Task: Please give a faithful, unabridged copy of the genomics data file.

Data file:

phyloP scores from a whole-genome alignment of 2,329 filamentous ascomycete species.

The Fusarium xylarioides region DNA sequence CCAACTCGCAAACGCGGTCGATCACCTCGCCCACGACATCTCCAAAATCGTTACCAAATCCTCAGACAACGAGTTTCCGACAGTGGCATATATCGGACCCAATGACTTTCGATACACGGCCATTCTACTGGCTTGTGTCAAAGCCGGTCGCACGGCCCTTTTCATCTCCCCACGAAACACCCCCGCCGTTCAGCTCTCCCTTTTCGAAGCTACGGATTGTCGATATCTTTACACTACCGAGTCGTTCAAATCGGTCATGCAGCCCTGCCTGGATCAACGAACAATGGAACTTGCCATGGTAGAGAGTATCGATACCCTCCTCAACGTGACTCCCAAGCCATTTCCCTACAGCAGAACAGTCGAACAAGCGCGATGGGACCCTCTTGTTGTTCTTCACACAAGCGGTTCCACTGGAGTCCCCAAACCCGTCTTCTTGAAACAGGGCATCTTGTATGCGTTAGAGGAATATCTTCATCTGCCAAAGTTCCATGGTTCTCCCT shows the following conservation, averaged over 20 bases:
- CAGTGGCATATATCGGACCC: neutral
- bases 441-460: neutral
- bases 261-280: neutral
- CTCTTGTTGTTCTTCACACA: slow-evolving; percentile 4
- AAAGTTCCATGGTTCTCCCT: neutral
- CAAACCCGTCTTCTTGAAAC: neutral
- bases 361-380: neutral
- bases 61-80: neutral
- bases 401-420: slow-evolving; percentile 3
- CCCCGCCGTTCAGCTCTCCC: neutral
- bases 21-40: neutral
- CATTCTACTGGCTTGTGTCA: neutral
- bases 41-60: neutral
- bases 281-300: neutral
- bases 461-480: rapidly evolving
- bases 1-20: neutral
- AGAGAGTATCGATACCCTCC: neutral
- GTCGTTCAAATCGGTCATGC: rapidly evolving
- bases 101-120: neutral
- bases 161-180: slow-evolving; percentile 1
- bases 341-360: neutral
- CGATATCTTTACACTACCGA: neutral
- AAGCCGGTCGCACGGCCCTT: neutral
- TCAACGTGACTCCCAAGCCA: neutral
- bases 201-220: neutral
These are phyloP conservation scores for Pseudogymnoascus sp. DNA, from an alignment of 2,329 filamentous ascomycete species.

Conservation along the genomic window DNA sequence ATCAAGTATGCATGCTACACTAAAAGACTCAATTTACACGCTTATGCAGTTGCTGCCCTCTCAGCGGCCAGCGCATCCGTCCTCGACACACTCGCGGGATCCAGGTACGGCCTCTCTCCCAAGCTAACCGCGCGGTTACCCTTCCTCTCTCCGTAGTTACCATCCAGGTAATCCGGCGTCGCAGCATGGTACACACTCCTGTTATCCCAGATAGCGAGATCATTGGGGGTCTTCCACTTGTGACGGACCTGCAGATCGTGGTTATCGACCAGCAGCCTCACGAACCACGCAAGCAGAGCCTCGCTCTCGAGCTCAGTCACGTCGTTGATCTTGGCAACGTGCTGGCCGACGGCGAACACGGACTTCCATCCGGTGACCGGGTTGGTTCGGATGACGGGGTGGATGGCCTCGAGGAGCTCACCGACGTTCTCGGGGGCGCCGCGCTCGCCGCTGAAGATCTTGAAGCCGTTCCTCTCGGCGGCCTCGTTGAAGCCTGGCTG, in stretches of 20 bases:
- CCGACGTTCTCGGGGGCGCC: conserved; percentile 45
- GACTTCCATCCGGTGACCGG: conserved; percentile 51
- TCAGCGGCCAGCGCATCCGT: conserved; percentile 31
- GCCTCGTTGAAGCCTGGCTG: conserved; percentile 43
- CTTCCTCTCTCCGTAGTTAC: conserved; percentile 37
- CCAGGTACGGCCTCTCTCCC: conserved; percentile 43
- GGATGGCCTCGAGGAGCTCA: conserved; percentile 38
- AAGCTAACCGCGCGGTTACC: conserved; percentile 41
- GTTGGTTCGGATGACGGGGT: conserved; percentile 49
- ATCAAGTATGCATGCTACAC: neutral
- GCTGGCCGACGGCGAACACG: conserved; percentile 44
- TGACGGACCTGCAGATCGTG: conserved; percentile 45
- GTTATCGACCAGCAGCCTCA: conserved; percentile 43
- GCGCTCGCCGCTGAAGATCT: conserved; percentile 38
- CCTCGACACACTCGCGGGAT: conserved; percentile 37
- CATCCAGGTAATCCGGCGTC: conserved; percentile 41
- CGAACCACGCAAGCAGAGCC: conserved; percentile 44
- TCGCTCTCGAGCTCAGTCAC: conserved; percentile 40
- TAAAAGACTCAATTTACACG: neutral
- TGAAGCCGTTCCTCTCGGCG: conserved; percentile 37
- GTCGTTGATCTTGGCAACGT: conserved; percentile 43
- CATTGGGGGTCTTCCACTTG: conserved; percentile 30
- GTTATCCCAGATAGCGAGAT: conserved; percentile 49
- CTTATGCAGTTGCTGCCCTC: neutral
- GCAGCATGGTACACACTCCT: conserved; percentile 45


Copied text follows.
phyloP scores from a whole-genome alignment of 2,329 filamentous ascomycete species.

The Fusarium xylarioides region DNA sequence CCAACTCGCAAACGCGGTCGATCACCTCGCCCACGACATCTCCAAAATCGTTACCAAATCCTCAGACAACGAGTTTCCGACAGTGGCATATATCGGACCCAATGACTTTCGATACACGGCCATTCTACTGGCTTGTGTCAAAGCCGGTCGCACGGCCCTTTTCATCTCCCCACGAAACACCCCCGCCGTTCAGCTCTCCCTTTTCGAAGCTACGGATTGTCGATATCTTTACACTACCGAGTCGTTCAAATCGGTCATGCAGCCCTGCCTGGATCAACGAACAATGGAACTTGCCATGGTAGAGAGTATCGATACCCTCCTCAACGTGACTCCCAAGCCATTTCCCTACAGCAGAACAGTCGAACAAGCGCGATGGGACCCTCTTGTTGTTCTTCACACAAGCGGTTCCACTGGAGTCCCCAAACCCGTCTTCTTGAAACAGGGCATCTTGTATGCGTTAGAGGAATATCTTCATCTGCCAAAGTTCCATGGTTCTCCCT shows the following conservation, averaged over 20 bases:
- CAGTGGCATATATCGGACCC: neutral
- bases 441-460: neutral
- bases 261-280: neutral
- CTCTTGTTGTTCTTCACACA: slow-evolving; percentile 4
- AAAGTTCCATGGTTCTCCCT: neutral
- CAAACCCGTCTTCTTGAAAC: neutral
- bases 361-380: neutral
- bases 61-80: neutral
- bases 401-420: slow-evolving; percentile 3
- CCCCGCCGTTCAGCTCTCCC: neutral
- bases 21-40: neutral
- CATTCTACTGGCTTGTGTCA: neutral
- bases 41-60: neutral
- bases 281-300: neutral
- bases 461-480: rapidly evolving
- bases 1-20: neutral
- AGAGAGTATCGATACCCTCC: neutral
- GTCGTTCAAATCGGTCATGC: rapidly evolving
- bases 101-120: neutral
- bases 161-180: slow-evolving; percentile 1
- bases 341-360: neutral
- CGATATCTTTACACTACCGA: neutral
- AAGCCGGTCGCACGGCCCTT: neutral
- TCAACGTGACTCCCAAGCCA: neutral
- bases 201-220: neutral
These are phyloP conservation scores for Pseudogymnoascus sp. DNA, from an alignment of 2,329 filamentous ascomycete species.

Conservation along the genomic window DNA sequence ATCAAGTATGCATGCTACACTAAAAGACTCAATTTACACGCTTATGCAGTTGCTGCCCTCTCAGCGGCCAGCGCATCCGTCCTCGACACACTCGCGGGATCCAGGTACGGCCTCTCTCCCAAGCTAACCGCGCGGTTACCCTTCCTCTCTCCGTAGTTACCATCCAGGTAATCCGGCGTCGCAGCATGGTACACACTCCTGTTATCCCAGATAGCGAGATCATTGGGGGTCTTCCACTTGTGACGGACCTGCAGATCGTGGTTATCGACCAGCAGCCTCACGAACCACGCAAGCAGAGCCTCGCTCTCGAGCTCAGTCACGTCGTTGATCTTGGCAACGTGCTGGCCGACGGCGAACACGGACTTCCATCCGGTGACCGGGTTGGTTCGGATGACGGGGTGGATGGCCTCGAGGAGCTCACCGACGTTCTCGGGGGCGCCGCGCTCGCCGCTGAAGATCTTGAAGCCGTTCCTCTCGGCGGCCTCGTTGAAGCCTGGCTG, in stretches of 20 bases:
- CCGACGTTCTCGGGGGCGCC: conserved; percentile 45
- GACTTCCATCCGGTGACCGG: conserved; percentile 51
- TCAGCGGCCAGCGCATCCGT: conserved; percentile 31
- GCCTCGTTGAAGCCTGGCTG: conserved; percentile 43
- CTTCCTCTCTCCGTAGTTAC: conserved; percentile 37
- CCAGGTACGGCCTCTCTCCC: conserved; percentile 43
- GGATGGCCTCGAGGAGCTCA: conserved; percentile 38
- AAGCTAACCGCGCGGTTACC: conserved; percentile 41
- GTTGGTTCGGATGACGGGGT: conserved; percentile 49
- ATCAAGTATGCATGCTACAC: neutral
- GCTGGCCGACGGCGAACACG: conserved; percentile 44
- TGACGGACCTGCAGATCGTG: conserved; percentile 45
- GTTATCGACCAGCAGCCTCA: conserved; percentile 43
- GCGCTCGCCGCTGAAGATCT: conserved; percentile 38
- CCTCGACACACTCGCGGGAT: conserved; percentile 37
- CATCCAGGTAATCCGGCGTC: conserved; percentile 41
- CGAACCACGCAAGCAGAGCC: conserved; percentile 44
- TCGCTCTCGAGCTCAGTCAC: conserved; percentile 40
- TAAAAGACTCAATTTACACG: neutral
- TGAAGCCGTTCCTCTCGGCG: conserved; percentile 37
- GTCGTTGATCTTGGCAACGT: conserved; percentile 43
- CATTGGGGGTCTTCCACTTG: conserved; percentile 30
- GTTATCCCAGATAGCGAGAT: conserved; percentile 49
- CTTATGCAGTTGCTGCCCTC: neutral
- GCAGCATGGTACACACTCCT: conserved; percentile 45